the second act from any burg in Oklahoma
By Ed Kelley, 2003 Inductee
Consider, if you would, the second act of Bob Allen’s journalistic life, after he left the familiar confines of his small hometown to be a big city reporter, in this case a reporter who did more past middle age than most of his counterparts—those whipper-snapper Baby Boomers—could muster over entire careers.
He helped edit the Cushing Daily Citizen until age 49, when The Oklahoman and Times hired him as an editorial writer. Write he could, but he was a bit out of sorts, in a polite way, with the paper’s conservative stance. So, after a year, Edward King Gaylord found him a home as a roving reporter—with an expense account and company car—on his state staff. This, at a time when the paper covered Oklahoma border to border, was a big deal. And for the next 15 years until retirement the byline of Robert B. (Bolivar) Allen was a “Page One” staple, usually accompanied by a dateline from—you name it—just about any burg in Oklahoma.
Naturally he was most at home on the front page, befitting his “Front-Page” mien.
First, the look. Classic Allen: Accompanying the mustache and an early Beatle-like haircut was the sartorial splendor of a light-colored suit, striped shirt, wide tie, loafers, maybe even socks, and in the hot Oklahoma sun, a pair of mirror shades. On the first finger of his right hand was a garish ring, made just for him by a prison inmate, a “peckerwood” who admired Allen’s work as if he were a law-abiding reader in the suburbs. He smoked, a lot, and drank, well, a lot. Fingers floated across a typewriter’s keyboard, but his work shone brightest when he dictated his stories to colleagues in the office. Inside a motel room on deadline with a landline phone in hand, he composed the sentences and paragraphs in his head, flipping through notes. “Knock it, Sue,” he occasionally would instruct his wife, a frequent traveling companion. “Knock it” meant for Sue to add a bit more ice and Jim Beam to the motel plastic cup as he worked his magic.
Details and color for his stories occasionally were secured through a technique that amused colleagues but was quite effective. Allen would tell a source that he was desperate for their help, hinting that he was in trouble with the home office and he really, really needed to get the story if he were to stay employed.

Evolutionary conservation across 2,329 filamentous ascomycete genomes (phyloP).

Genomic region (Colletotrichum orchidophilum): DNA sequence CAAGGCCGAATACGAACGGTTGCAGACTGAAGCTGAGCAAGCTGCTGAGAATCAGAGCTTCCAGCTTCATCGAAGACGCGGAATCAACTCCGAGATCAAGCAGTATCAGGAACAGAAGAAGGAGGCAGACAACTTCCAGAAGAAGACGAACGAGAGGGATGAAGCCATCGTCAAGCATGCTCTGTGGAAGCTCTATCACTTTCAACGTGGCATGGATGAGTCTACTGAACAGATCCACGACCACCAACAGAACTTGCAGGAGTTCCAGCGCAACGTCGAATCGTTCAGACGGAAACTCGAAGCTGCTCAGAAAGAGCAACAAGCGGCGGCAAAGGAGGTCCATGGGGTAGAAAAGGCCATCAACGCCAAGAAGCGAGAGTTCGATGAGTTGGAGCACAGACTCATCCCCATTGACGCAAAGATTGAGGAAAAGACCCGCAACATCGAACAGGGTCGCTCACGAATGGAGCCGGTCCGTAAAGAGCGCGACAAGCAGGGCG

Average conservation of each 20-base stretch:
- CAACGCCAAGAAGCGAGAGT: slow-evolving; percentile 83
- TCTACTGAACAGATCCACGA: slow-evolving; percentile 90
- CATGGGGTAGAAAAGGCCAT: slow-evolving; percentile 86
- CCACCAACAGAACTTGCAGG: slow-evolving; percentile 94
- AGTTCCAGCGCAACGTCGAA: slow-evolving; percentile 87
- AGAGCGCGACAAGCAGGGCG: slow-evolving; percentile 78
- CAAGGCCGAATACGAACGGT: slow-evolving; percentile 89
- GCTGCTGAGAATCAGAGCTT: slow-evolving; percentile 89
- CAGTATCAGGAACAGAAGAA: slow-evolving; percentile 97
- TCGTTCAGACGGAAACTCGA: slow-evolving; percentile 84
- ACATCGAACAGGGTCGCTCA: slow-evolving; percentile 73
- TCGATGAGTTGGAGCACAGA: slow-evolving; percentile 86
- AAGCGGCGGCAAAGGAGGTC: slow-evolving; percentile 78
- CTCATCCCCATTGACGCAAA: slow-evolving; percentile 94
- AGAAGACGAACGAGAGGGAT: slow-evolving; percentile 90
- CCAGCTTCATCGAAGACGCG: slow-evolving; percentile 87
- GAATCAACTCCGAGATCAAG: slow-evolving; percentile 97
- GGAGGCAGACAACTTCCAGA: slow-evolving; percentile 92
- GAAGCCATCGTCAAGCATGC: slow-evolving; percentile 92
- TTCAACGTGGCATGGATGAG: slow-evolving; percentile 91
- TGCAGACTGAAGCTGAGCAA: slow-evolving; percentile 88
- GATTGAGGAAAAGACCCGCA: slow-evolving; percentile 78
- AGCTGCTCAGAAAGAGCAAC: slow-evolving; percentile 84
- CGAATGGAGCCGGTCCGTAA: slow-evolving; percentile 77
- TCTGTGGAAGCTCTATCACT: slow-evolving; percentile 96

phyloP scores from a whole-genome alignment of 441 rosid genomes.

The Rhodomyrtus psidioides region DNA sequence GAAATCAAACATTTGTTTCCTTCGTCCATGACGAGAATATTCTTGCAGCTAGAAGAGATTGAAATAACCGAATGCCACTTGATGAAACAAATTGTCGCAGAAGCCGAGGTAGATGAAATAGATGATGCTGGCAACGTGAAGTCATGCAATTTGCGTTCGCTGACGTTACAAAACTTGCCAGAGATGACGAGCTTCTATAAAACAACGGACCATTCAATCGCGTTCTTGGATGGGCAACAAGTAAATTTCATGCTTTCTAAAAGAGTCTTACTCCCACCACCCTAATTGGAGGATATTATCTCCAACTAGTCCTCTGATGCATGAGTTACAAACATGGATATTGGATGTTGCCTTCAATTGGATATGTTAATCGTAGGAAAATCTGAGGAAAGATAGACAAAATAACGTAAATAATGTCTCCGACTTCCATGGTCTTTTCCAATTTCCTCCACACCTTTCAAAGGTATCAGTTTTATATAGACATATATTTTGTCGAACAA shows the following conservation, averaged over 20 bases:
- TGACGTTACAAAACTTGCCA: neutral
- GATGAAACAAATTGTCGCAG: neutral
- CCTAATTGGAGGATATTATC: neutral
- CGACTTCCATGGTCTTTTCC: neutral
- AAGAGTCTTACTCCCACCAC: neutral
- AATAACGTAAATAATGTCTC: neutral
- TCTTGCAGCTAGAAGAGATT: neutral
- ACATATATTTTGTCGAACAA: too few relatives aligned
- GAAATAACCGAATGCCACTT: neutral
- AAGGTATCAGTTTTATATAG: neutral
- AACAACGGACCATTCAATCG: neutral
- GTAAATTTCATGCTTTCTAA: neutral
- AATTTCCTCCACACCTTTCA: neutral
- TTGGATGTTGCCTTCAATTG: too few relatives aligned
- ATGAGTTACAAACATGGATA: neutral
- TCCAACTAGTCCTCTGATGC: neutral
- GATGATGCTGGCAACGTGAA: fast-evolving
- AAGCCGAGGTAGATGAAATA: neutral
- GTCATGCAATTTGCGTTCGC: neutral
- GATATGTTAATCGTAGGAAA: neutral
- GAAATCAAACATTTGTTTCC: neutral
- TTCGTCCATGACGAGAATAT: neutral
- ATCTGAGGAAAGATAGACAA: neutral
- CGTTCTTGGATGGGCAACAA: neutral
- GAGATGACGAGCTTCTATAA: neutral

What a ruse! On many days Allen was the best reporter at the paper and maybe in the state.
And he could make the toughest assignments look easy, through gravitas, charm and guile. I was a witness to Allen at his best.
The office got word one evening that a riot had erupted at the state reformatory at Granite. I arrived in time to help with The Oklahoman’s story for the final edition, then remained awake overnight and through the following day to file and update for the four editions of the Oklahoma City Times, the afternoon paper. Allen arrived at about 6:00 p.m. and suddenly, the disturbance was over. And to get his story he instructed everyone gathered in the warden’s office to stand along the wall so that he could go to each of them with his questions. Each waited his turn, like obedient children.
A bit later, Sue drove them to the nearby Quartz Mountain Lodge so he could dictate the play story for the next morning.
Another time, Allen was back in Cushing, babysitting his grandson on a rare Friday afternoon off. A young editor decided to dispatch him anyway, this time to the bizarre killing of a high school football coach by his assistant. Allen drove 50 miles to the murder scene in Bixby. His interviews secured, he dictated 40 inches off the top of his head, then drove back to Cushing in time for dinner.
The hint here is that while Allen could cover anything—and he did, from the A&M regents to beauty pageants—his forte was the human condition, as in how Oklahomans could act in the worst possible ways toward their fellow citizens.
This made him a frequent presence in prisons, particularly in McAlester. His reporting career coincided with the final executions of the 1960s before a halt to them for a couple decades. Allen was at the penitentiary for the last one, in 1966, of two-time killer James French. After the electrocution Allen was about to call the office when French’s body was wheeled nearby. “French wanted you to have this,” a prison guard said, handing Allen an envelope. The letter inside was written by French specifically for Allen, explaining his state of mind just before the state of Oklahoma executed him.
This was the effect that a conversation or encounter with Allen had on many Oklahomans, from the most despicable to the most reputable. His occasional shtick—I’m a broken-down reporter on the verge of being fired—belied a genuineness that was irresistible to most.
One evening he was on a big spread in the Osage, interviewing a wealthy rancher for a story. At some point in his host’s home, the rancher turned the tables on Allen, earnestly quizzing him about his career and the many stories—and characters—he had written about along the way. Allen, sensing a kinship, obliged.
After a while the rancher stopped his questions. He raised his arm and motioned to the mahogany-lined, well-appointed walls of his home. And then he told his guest, who lived with his wife in a two-bedroom apartment on a newspaperman’s salary: I’d give up all of this to be you.
That second act of Bob Allen’s career was really something indeed. Bob Allen was inducted into the Hall of Fame in 1984, two years after his death.